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" Well, come, my Kate ; we will unto your father's, Even in these honest mean habiliments ; Our purses shall be proud, our garments poor : For 'tis the mind that makes the body rich ; And as the sun breaks through the darkest clouds, So honour peereth in... "
The Plays of William Shakespeare: With the Corrections and Illustrations of ... - Page 121
by William Shakespeare - 1805
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The Taming of the Shrew

William Shakespeare - Man-woman relationships - 1912 - 135 pages
...to-morrow; Take no unkindness of his hasty words. Away ! I say ; commend me to thy master. 170 Exit Tailor. Pet. Well, come, my Kate ; we will unto your father's...darkest clouds, So honour peereth in the meanest habit. 178 What, is the jay more precious than the lark, Because his feathers are more beautiful ? Or is the...
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Shakspere Weighed in an Even Balance

Alfred Pownall - Bible - 1864 - 86 pages
...speak approvingly of the outlay, except those whose approval and commendation are not worth possessing. "Tis the mind that makes the body rich And as the...darkest clouds, So honour peereth in the meanest habit. Taming of the Shrew, iv. 3. If they have good looks and a virtuous disposition they need not the tinsel...
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Taming of the Shrew: A Comedy

William Shakespeare - Man-woman relationships - 1887 - 75 pages
...[Whips them off, C., then to HORTENSIO.j Hortensio, say thou wilt see the tailor paid : — [Aside. Pet. Well, come, my Kate ; we will unto your father's,...And as the sun breaks through the darkest clouds, So honor peereth in the meanest habit. What, is the jay more precious than the lark, Because his feathers...
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When the Theater Turns to Itself: The Aesthetic Metaphor in Shakespeare

Sidney Homan - Literary Criticism - 1981 - 238 pages
...make the man, at least not the real man (3.2.119). Petruchio knows well enough the proper priorities: "For 'tis the mind that makes the body rich; / And...clouds, / So honour peereth in the meanest habit" (4.3.174-76). The union with Kate, superficially embodying sex and violence, may be ultimately a deep...
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The Taming of the Shrew

William Shakespeare - 1987 - 25 pages
...accompanies the amazed tailor off Left. PETRUCHIO pauses for a moment, taking pity on his bedeviled bride] Well, come, my Kate; we will unto your father's even...poor, for 'tis the mind that makes the body rich. O, no, good Kate, neither art thou the worse for this poor furniture and mean array. [Crossing almost...
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Shakespeare's Comic Commonwealths

Camille Wells Slights - Literary Criticism - 1993 - 290 pages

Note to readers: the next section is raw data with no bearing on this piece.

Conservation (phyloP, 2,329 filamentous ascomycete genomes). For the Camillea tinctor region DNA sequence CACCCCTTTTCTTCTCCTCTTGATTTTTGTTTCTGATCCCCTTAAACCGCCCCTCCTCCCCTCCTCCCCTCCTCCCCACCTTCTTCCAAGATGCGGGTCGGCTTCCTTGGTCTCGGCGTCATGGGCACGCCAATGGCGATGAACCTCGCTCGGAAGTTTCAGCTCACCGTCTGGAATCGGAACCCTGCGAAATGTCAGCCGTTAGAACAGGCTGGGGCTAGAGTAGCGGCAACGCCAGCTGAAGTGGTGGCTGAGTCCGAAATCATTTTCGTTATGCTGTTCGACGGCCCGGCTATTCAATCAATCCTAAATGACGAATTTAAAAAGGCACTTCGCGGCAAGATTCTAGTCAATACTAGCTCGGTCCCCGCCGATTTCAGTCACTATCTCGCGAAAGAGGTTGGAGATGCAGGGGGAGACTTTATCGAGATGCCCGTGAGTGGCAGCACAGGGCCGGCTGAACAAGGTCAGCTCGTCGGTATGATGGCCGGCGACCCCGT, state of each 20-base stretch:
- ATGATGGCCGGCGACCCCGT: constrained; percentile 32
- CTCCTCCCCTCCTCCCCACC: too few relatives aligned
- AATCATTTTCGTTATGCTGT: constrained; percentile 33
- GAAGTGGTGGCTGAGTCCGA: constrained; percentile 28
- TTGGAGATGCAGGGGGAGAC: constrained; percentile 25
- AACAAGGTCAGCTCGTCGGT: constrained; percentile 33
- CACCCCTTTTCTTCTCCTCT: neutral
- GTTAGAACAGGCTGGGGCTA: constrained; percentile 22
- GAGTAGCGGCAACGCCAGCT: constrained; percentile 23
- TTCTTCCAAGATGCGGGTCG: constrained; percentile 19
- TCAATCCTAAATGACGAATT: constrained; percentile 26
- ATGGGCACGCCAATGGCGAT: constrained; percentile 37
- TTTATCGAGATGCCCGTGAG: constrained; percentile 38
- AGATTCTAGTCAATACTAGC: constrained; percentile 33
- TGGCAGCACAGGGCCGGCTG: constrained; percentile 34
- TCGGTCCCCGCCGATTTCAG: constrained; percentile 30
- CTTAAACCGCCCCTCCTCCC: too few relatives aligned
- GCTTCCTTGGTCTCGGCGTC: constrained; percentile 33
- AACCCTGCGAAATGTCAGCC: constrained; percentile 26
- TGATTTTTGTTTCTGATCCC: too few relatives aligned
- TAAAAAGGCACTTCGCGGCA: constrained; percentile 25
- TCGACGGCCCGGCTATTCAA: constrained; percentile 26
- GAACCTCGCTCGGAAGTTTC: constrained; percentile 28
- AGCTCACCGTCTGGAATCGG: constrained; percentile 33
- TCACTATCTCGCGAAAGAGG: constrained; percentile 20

...and then capriciously denying her the proposed finery, he expounds the moral even more explicitly: For 'tis the mind that makes the body rich; And as the sun breaks through the darkest clouds, So honor peereth in the meanest habit. What, is the jay more precious than the lark, Because his feathers...
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Four Comedies

William Shakespeare - Drama - 1994 - 678 pages
...Take no unkindness of his hasty •words. Away, I say, commend me to thy master. Exit Tailor PETRUCHIO Well, come my Kate, we will unto your father's Even...And as the sun breaks through the darkest clouds, 170 So honour peereth in the meanest habit. What, is the jay more precious than the lark Because his...
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Shakespeare the Playwright: A Companion to the Complete Tragedies, Histories ...

Victor L. Cahn - Literary Criticism - 1996 - 865 pages
...amenities that preserve the social order, but also the value of judging by quality and not appearance: Our purses shall be proud, our garments poor. For...And as the sun breaks through the darkest clouds, So honor peereth in the meanest habit. (IV, iii, 171-174) The man who utters these lines is a fellow of...
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Shakespeare: A Life in Drama

Stanley Wells - Biography & Autobiography - 1997 - 403 pages
...he draws a moral in terms that bring explicitly to the play's surface the ideas I have been tracing: Well, come, my Kate. We will unto your father's Even...darkest clouds, So honour peereth in the meanest habit. (4.3.167-72) Or, as Shakespeare puts it in Sonnet 146, 'Within be fed, without be rich no more'. Petruccio...
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The Taming of the Shrew

William Shakespeare - History - 1998 - 248 pages
...Take no unkindness of his hasty words. Away, I say, commend me to thy master. Exit Tailor PETRUCHIO Well, come my Kate, we will unto your father's, Even...And as the sun breaks through the darkest clouds, 170 So honour peereth in the meanest habit. What, is the jay more precious than the lark Because his...
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